BEIRUT—A Syrian official in charge of antiquities said Monday his government has not been able to determine how much damage an explosion near the ancient Temple of Bel caused the ancient structure in the militant-controlled city of Palmyra.
Activists, including a resident of the city, said an Islamic State bombing extensively damaged the 2,000-year old temple Sunday. The resident described a massive explosion, adding that he saw pictures of the damage but could not get near the site.
Maamoun Abdulkarim, the head of the Antiquities and Museums Department in Damascus, said that “undoubtedly” a large explosion took place near the temple, which lies in a sprawling Roman-era complex. But he said the extent of the damage remains unclear.
An ISIS operative told The Associated Press over Skype on Monday that the temple had been destroyed, without elaborating. He spoke on condition of anonymity because members of the group are not allowed to speak to journalists.
The extremists destroyed the smaller Temple of Baalshamin in the complex last week. It posted images of the destruction days later.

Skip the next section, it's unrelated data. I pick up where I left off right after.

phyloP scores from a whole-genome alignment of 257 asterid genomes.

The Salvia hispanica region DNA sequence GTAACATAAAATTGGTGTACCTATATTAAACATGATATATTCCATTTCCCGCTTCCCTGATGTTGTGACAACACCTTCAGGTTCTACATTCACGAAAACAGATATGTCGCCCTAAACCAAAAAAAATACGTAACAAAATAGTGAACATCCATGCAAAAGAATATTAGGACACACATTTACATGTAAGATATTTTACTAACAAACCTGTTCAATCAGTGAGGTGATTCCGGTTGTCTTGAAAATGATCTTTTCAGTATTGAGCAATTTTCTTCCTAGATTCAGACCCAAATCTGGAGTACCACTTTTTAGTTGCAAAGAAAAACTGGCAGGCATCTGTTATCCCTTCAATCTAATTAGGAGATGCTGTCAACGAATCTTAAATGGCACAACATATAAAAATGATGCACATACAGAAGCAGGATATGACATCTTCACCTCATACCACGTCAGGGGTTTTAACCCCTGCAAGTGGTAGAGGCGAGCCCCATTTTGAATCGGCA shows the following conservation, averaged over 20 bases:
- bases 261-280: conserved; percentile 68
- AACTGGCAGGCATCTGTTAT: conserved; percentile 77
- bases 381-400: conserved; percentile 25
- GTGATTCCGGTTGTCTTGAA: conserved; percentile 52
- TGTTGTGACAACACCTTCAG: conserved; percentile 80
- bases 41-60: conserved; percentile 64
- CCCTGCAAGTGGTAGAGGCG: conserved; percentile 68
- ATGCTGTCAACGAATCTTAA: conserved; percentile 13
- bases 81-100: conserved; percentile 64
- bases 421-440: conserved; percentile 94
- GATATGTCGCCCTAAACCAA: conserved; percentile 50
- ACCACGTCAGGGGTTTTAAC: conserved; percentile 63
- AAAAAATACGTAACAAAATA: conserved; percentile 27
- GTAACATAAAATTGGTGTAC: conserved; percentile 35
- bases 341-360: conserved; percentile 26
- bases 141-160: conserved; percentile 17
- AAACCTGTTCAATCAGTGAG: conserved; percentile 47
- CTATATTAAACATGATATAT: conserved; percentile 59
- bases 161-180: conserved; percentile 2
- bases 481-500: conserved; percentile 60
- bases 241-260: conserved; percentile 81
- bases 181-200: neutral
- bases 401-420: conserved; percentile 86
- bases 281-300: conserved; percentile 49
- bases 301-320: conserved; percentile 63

Amr Al-Azm, a former Syrian government antiquities official who now is a professor at Shawnee State University in Ohio, said he believed a very large amount of explosives was used and the damage to the Temple of Bel is likely extensive. However, he cautioned that information remains scarce.
“This is the most devastating act yet in my opinion. It truly demonstrates ISIS’s ability to act with impunity and the impotence of the international community to stop them,” al-Azm said, using another acronym for the group.
The temple, dating back to 32 AD, shows a unique merging of ancient Near Eastern and Greco-Roman architecture. It is dedicated to the Semitic God of Bel and is considered one of the most important religious buildings of the first century.
The temple consists of a central shrine within a colonnaded courtyard with a large gateway, and lies within a complex that has other ruins, including an amphitheater and some tombs.
Palmyra was one of the important markets and caravan cities of the Roman Empire, linking it to India, China, Persia— something reflected in the city’s arts and architecture.